Generally, when we think about entrepreneurial success stories they are usually American. Quite a large consensus attributes part of this success to the way American culture treats failure. For them, failure itself is not bad and can even be positive for the future as long as a lesson is learned. A good example is the fashion designer Tommy Hilfiger who defined his bankruptcy at the age of 25 as his “own MBA. A way of opening your eyes”.
This said, I don´t mean to defend initial failure as the best case scenario for the entrepreneur. Instead I mean to impress the need for a second opportunity.
Since the introduction of the Royal Decree-Law 1/2015 which outlines the ‘second opportunity’, a certain resource, much needed by many sectors of the population, has appeared: the possibility of exoneration from unpaid debt once a claim to liquidation or insufficient funds (bankruptcy) has been finalized. Without this regulation, the debtor (a natural person) would continue to carry any debt, if their assets do cover the debts to their creditors. It would prevent any possibility of starting a new entrepreneurial adventure and would limit employment prospects.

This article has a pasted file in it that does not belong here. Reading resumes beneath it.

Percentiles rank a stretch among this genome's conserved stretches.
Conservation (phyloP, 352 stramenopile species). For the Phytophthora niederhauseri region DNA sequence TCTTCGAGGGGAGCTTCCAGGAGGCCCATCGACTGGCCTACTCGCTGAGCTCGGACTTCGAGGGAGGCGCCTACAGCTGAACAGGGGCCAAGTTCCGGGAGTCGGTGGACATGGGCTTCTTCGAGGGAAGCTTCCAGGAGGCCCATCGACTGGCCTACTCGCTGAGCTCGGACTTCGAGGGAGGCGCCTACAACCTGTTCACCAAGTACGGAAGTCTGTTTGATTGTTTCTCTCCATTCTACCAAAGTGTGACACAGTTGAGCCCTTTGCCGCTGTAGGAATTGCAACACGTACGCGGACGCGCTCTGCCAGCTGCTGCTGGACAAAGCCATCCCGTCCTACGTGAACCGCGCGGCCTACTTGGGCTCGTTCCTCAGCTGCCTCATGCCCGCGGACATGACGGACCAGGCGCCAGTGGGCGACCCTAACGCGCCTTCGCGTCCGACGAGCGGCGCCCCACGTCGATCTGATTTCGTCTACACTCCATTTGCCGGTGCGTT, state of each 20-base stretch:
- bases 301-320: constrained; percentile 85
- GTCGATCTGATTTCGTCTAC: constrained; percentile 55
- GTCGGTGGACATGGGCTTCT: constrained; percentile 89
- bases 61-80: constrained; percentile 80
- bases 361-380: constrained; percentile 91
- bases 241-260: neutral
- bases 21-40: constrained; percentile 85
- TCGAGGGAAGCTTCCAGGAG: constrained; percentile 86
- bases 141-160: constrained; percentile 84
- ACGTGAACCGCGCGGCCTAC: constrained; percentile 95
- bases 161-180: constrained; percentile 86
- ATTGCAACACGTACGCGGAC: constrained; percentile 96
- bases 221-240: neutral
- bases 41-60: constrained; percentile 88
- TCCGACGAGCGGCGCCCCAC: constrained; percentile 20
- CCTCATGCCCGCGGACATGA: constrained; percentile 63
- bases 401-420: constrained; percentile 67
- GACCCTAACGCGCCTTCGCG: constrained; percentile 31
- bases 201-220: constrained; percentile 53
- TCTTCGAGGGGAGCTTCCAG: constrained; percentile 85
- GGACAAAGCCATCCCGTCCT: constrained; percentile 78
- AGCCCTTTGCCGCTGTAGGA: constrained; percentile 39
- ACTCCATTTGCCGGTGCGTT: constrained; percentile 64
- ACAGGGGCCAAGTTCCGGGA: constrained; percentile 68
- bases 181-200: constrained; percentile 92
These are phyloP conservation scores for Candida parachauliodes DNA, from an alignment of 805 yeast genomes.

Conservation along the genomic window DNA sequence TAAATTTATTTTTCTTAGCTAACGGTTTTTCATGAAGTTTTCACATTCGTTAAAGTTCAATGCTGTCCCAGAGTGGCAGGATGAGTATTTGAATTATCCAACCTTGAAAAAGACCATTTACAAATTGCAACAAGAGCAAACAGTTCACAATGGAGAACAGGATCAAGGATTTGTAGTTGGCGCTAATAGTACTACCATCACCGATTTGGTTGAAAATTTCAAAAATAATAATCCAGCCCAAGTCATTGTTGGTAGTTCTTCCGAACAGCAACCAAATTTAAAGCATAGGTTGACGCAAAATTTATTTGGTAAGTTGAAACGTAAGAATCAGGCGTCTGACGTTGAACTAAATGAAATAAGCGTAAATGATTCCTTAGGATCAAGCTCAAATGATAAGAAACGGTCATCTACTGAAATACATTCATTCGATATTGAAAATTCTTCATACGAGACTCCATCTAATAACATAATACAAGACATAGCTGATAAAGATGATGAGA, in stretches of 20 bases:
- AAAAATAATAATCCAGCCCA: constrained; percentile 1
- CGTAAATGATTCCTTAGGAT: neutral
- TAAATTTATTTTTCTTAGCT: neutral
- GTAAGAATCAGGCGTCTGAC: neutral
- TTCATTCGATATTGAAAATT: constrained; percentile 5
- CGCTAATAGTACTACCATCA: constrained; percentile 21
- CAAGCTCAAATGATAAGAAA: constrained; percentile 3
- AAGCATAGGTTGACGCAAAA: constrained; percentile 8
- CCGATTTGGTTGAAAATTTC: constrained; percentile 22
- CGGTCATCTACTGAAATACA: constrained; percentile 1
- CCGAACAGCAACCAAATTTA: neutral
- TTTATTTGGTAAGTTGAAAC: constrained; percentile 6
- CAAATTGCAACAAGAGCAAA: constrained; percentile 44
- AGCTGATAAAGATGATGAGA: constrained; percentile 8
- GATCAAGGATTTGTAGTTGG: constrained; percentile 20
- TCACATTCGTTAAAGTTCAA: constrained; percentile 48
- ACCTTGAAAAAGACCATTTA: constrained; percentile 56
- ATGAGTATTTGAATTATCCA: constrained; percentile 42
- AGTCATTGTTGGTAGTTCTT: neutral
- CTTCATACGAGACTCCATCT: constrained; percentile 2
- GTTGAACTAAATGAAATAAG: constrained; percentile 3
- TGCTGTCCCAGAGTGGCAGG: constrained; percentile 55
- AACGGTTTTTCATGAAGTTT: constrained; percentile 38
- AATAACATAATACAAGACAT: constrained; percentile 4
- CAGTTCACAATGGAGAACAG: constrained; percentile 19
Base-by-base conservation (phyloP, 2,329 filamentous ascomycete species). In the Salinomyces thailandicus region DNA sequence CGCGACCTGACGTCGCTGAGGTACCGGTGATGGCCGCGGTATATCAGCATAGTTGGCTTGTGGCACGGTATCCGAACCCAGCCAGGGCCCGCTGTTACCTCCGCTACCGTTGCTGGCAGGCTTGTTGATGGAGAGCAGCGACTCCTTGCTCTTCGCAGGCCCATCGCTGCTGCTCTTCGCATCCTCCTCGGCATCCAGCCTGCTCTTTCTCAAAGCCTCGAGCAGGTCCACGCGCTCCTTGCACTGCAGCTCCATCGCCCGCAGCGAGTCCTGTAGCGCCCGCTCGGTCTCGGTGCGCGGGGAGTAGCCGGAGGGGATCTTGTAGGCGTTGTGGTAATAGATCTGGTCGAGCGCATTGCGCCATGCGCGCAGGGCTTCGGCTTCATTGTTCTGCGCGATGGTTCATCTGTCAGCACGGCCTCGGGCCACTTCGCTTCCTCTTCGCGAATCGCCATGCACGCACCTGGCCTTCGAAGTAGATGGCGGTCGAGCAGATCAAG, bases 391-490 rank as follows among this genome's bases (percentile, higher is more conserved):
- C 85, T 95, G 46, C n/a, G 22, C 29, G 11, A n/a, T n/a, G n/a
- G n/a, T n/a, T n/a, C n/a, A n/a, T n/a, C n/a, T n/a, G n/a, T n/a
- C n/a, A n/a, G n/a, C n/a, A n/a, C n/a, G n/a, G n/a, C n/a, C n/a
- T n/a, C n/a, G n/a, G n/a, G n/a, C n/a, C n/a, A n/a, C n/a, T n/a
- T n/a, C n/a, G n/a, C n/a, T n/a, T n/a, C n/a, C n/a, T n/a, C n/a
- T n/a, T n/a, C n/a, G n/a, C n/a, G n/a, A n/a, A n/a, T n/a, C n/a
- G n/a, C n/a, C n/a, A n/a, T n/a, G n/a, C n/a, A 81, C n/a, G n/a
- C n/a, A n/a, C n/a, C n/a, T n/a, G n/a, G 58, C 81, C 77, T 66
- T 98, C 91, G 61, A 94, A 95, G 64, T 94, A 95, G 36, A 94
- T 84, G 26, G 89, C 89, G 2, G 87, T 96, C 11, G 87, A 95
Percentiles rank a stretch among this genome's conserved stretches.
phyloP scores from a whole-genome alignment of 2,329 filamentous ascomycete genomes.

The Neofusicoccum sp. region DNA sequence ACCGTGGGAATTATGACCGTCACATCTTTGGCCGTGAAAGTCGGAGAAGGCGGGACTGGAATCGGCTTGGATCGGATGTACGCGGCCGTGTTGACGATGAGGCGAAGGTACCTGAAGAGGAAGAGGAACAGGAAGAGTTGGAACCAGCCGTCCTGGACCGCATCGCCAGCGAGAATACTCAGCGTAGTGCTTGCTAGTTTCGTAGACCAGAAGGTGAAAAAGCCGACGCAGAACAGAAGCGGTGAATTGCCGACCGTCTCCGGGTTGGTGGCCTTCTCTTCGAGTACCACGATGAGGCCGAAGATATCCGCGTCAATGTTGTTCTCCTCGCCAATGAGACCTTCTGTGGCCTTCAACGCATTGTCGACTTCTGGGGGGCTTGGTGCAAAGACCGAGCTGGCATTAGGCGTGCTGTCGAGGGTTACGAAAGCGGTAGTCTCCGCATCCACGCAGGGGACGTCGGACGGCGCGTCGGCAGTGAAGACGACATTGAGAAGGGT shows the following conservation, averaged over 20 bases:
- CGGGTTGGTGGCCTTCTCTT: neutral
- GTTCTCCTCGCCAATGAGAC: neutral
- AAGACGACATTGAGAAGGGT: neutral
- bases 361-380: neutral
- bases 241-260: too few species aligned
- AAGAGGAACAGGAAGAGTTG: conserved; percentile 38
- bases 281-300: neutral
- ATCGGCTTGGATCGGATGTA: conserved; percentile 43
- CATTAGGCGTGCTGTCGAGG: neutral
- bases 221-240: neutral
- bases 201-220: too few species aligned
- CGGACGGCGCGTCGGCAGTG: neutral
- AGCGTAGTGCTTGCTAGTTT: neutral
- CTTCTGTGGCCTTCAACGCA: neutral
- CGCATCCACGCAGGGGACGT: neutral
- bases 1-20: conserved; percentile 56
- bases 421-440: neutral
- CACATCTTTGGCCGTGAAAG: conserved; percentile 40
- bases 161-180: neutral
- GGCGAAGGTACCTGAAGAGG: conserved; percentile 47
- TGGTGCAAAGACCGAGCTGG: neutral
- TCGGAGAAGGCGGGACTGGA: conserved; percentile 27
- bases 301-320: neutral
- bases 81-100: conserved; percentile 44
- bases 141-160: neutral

First, it is important to warn that no debtor can use this to their advantage. A series of a priori strict requirements exists to help the debtor in good faith. At this point we find 3 separate routes to achieve the benefits of exoneration. The three routes have a series of requirements in common:
- That the bankrupt party has not been found to be acting in bad faith.